In mountaineering, 8000m peaks are the ultimate test of high-altitude climbing. It so happens that there are 14 Eight-thousanders. In 1986 Reinhold Messner became the first person to have climbed all 14 8000m peaks. It has become a coveted trophy of mountaineering, with only about 30 people having done so since.
A different, but somewhat related challenge is to climb the highest mountain on every continent, the so-called Seven Summits. This was first completed by Dick Bass in 1985. It has become a more mainstream mountaineering challenge, and about 300 people have repeated that feat. That has also lead to significant and often problematic overcrowding on those seven summits.
Interestingly, it was noted that the second highest mountain on each continent is typically harder to climb than the highest. Hence yet another challenge was born to complete the first ascent of the Seven Second Summits. Hans Kammerlander claims to have done so in 2010 – although some doubts have arisen regarding whether he stood on the right summit on Mount Logan, Canada. Others have suggested combining the Seven Summits and the Seven Second Summits, giving again 14 peaks.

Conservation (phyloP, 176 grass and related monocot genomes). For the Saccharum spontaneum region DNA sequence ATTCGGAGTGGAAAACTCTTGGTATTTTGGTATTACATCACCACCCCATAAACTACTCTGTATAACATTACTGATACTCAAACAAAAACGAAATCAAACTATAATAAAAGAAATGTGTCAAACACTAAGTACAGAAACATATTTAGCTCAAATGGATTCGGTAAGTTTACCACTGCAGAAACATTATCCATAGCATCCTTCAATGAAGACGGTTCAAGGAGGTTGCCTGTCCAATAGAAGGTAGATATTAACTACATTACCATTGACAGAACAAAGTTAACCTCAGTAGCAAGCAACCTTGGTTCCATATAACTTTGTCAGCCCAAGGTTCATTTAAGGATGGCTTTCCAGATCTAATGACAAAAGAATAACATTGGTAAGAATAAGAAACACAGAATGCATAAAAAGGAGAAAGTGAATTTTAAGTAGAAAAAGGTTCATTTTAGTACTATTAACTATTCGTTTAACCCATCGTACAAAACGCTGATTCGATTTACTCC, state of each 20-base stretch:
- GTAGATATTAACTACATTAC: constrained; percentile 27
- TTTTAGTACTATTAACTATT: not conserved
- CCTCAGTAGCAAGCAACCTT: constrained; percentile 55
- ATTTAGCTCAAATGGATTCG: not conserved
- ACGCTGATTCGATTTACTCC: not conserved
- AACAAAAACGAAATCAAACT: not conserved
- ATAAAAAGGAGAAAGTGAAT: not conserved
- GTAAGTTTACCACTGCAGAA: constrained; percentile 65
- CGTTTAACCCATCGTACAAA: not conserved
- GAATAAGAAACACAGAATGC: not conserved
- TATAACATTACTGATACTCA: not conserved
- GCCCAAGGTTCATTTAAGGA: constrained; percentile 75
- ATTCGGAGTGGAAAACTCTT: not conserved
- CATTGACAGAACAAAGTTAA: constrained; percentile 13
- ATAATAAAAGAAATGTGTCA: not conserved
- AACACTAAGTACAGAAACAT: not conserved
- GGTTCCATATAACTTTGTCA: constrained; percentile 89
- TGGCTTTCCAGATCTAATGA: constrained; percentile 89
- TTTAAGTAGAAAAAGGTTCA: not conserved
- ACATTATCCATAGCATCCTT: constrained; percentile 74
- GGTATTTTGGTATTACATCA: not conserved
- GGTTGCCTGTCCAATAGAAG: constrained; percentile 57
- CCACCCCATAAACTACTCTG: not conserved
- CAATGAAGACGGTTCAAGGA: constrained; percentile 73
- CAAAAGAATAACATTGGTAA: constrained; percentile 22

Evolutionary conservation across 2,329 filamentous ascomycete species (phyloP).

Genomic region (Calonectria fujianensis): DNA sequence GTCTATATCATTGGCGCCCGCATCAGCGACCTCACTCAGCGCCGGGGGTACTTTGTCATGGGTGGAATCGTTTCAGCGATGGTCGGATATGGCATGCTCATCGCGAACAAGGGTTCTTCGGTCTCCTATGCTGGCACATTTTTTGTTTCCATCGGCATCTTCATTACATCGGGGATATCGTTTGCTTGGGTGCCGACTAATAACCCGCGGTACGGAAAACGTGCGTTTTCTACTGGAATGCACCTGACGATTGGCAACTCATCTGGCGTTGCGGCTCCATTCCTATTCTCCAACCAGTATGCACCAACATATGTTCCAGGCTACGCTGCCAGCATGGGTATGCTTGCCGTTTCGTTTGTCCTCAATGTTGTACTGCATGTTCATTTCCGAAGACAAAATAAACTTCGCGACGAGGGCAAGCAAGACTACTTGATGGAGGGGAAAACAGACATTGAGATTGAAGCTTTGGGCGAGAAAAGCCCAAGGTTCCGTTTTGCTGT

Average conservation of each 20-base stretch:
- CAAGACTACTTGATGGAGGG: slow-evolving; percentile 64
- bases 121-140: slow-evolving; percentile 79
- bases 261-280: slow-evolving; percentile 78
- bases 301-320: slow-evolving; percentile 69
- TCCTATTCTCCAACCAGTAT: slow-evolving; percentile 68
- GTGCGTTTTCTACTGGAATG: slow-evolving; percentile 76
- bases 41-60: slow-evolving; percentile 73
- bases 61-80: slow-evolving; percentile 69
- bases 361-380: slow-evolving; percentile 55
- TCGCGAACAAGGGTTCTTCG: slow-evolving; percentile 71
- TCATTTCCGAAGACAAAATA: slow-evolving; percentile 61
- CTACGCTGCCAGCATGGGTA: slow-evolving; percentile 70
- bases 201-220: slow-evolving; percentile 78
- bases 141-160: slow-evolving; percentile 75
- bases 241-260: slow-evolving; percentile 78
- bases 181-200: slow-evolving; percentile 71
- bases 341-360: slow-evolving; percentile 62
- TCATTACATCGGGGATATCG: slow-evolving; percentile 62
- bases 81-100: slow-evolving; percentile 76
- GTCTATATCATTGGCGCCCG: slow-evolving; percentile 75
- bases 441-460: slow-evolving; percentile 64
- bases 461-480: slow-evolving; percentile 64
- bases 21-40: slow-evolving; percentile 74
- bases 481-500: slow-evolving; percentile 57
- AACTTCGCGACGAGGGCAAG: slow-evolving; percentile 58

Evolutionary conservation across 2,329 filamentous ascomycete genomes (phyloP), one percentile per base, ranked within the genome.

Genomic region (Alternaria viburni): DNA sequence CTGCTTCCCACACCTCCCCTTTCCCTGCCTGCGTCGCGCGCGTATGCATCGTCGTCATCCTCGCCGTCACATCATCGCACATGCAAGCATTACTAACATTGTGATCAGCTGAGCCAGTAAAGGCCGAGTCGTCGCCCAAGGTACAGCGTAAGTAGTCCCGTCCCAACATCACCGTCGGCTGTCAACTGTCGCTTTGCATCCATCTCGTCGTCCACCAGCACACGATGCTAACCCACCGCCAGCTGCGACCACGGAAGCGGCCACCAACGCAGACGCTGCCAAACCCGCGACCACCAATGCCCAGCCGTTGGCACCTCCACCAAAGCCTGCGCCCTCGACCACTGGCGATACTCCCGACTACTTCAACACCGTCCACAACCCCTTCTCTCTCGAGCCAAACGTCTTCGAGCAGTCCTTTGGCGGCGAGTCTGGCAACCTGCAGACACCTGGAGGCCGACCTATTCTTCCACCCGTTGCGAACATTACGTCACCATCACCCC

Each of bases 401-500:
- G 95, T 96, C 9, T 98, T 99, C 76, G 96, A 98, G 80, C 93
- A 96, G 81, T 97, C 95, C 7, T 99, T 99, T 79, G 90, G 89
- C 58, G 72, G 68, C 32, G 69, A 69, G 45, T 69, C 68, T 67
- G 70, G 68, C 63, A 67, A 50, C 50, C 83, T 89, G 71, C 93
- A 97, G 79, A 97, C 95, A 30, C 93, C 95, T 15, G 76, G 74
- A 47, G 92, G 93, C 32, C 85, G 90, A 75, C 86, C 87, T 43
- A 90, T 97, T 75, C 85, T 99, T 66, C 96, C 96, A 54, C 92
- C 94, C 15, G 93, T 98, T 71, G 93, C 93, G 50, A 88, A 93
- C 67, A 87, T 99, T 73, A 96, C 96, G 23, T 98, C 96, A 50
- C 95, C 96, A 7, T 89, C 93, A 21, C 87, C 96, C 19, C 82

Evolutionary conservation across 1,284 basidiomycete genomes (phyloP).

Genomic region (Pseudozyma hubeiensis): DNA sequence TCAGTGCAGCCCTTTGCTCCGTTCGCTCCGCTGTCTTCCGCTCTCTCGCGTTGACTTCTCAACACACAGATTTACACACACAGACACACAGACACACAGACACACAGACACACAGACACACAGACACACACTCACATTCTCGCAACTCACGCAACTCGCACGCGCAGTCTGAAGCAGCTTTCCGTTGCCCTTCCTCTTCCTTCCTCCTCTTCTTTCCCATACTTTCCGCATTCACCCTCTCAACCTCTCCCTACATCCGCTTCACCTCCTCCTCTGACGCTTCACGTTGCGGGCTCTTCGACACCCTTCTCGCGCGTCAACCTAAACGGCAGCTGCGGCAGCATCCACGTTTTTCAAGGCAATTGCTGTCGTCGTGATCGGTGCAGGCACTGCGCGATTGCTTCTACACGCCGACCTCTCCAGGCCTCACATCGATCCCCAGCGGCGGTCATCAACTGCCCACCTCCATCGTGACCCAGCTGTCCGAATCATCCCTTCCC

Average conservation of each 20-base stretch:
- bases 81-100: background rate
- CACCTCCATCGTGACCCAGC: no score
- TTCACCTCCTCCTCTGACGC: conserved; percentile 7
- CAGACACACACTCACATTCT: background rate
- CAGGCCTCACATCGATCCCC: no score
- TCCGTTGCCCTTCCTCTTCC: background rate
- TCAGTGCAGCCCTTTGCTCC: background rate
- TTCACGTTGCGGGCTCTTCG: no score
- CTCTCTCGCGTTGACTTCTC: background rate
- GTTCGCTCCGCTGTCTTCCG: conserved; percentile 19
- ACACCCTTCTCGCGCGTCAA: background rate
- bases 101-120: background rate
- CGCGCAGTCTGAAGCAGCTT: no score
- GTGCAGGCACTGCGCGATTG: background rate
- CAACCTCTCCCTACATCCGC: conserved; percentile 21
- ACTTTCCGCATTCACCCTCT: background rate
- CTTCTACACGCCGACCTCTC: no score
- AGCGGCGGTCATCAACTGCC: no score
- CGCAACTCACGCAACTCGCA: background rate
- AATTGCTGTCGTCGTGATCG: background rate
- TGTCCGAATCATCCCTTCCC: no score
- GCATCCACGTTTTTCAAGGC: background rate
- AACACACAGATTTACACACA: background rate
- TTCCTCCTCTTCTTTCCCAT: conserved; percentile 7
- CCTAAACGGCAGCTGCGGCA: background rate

On the Wikipedia page I found an interesting graphic comparing the 14 Eight-thousanders with the Seven + Seven Second Summits. It was created by Cmglee and shared on the Wikipedia page.
This is an interesting chart, created as .svg file and thus rendering in high definition on large wide-format screens. It is also interesting to follow the revision history on the talk page and the suggestions about coloring and labeling coming from interested readers. In some ways, this shows how published charts can be improved collaboratively. Contributor ‘Cmglee’ has contributed several .svg graphics to Wikipedia as per the User talk page, including a 5-set Venn diagram, life-expectancy bubble charts and Earthquake intensity bubble charts.
I have a personal interest in mountaineering. In 2009-2010 I embarked on my own adventure of a lifetime called the ‘Panamerican Peaks’. Cycling between Alaska and Patagonia (Panamerican Highway) and Climbing the highest mountain of every country along the way. You can find out more about that adventure on my Panamerican Peaks website. Coincidentally, there are a minimum of 14 countries and peaks in that set as well: United States, Canada, Mexico, Guatemala, El Salvador, Honduras, Nicaragua, Costa Rica, Panama, Colombia, Ecuador, Peru, Chile, Argentina.
Prior to starting my adventure journey I had mapped out the height of those 14 mountains. Interestingly, except for a few peaks in Central America, the country high-points get higher the further North or South they are located.
Four of those peaks are included in the Seven (Second) Summit lists above: Denali, Logan (North America) and Aconcagua, Ojos (South America). It would be great to include the other 10 Panamerican Peaks in a similar graphic. About time for me to look into generating .svg graphics…
And sure enough, Wikipedia contributor Cmglee provided me with a version of the above .svg chart comparing the 14 Panamerican Peaks with the 14 Seven (Second) Summits as follows:
Thanks to Cmglee for the quick turn-around.